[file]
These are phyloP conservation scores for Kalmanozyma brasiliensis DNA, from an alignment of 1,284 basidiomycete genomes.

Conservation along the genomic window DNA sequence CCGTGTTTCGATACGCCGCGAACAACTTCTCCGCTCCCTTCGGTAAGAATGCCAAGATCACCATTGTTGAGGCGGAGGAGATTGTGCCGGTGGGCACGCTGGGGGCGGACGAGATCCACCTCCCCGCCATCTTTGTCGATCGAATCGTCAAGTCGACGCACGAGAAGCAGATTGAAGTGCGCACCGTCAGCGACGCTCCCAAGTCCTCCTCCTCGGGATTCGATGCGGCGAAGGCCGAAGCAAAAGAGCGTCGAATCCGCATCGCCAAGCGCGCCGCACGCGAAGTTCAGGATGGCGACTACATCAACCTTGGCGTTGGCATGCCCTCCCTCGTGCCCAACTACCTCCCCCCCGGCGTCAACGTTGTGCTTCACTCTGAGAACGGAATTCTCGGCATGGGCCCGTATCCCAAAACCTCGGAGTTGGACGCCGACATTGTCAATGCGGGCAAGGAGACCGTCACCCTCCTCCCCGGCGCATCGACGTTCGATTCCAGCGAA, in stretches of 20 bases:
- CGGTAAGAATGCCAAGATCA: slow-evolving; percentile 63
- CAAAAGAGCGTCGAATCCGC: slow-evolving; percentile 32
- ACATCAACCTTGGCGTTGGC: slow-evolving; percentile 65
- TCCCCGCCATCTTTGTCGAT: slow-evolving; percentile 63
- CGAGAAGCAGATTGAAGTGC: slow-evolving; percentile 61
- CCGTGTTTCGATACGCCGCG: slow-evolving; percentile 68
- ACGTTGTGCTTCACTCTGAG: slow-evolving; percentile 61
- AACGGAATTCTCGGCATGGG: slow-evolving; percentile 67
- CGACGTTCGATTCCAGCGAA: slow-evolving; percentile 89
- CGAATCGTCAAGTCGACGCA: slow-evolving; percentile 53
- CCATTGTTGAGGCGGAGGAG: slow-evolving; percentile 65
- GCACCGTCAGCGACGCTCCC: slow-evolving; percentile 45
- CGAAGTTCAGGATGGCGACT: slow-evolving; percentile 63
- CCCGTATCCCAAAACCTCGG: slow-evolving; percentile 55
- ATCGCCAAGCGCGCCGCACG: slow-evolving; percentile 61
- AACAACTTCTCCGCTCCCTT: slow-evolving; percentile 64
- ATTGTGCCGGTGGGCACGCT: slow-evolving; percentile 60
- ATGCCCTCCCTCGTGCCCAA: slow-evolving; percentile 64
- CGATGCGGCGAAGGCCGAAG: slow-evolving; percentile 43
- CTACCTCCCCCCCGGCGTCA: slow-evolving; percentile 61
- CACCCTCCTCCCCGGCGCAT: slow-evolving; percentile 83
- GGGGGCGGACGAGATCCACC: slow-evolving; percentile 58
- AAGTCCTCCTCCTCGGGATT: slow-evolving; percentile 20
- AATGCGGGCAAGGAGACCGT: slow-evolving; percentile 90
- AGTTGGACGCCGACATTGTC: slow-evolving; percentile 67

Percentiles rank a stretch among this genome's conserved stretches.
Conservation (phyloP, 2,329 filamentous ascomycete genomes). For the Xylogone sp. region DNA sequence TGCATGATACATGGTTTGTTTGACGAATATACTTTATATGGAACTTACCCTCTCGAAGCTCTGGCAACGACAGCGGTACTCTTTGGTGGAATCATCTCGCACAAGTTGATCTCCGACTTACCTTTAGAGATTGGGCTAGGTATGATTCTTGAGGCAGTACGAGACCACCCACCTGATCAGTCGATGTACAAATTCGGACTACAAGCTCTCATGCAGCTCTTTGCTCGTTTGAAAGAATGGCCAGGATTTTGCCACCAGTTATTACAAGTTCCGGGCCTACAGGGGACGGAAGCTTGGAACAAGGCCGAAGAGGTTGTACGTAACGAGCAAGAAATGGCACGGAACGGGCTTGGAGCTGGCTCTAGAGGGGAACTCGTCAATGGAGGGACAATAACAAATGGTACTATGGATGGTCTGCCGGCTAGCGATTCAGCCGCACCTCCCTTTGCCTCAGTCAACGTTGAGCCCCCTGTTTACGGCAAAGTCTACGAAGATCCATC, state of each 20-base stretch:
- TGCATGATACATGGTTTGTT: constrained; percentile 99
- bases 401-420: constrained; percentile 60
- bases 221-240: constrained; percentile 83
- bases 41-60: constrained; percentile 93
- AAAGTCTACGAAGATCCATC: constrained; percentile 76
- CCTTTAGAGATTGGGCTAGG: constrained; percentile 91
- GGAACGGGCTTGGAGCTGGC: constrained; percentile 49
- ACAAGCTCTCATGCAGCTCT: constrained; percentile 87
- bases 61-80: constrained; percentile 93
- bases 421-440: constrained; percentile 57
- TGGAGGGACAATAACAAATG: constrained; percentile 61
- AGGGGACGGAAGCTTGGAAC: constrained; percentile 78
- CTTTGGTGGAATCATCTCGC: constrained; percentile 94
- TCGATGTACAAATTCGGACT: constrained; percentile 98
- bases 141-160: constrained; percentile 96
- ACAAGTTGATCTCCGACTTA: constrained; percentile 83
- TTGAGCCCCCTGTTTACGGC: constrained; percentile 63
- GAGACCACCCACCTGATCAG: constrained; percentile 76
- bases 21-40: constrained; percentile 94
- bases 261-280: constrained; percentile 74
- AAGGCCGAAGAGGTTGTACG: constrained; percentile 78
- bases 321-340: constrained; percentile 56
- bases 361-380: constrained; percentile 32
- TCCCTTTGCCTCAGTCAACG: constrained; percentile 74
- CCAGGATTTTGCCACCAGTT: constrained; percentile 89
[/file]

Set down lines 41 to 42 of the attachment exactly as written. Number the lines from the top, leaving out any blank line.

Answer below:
- AGGGGACGGAAGCTTGGAAC: constrained; percentile 78
- CTTTGGTGGAATCATCTCGC: constrained; percentile 94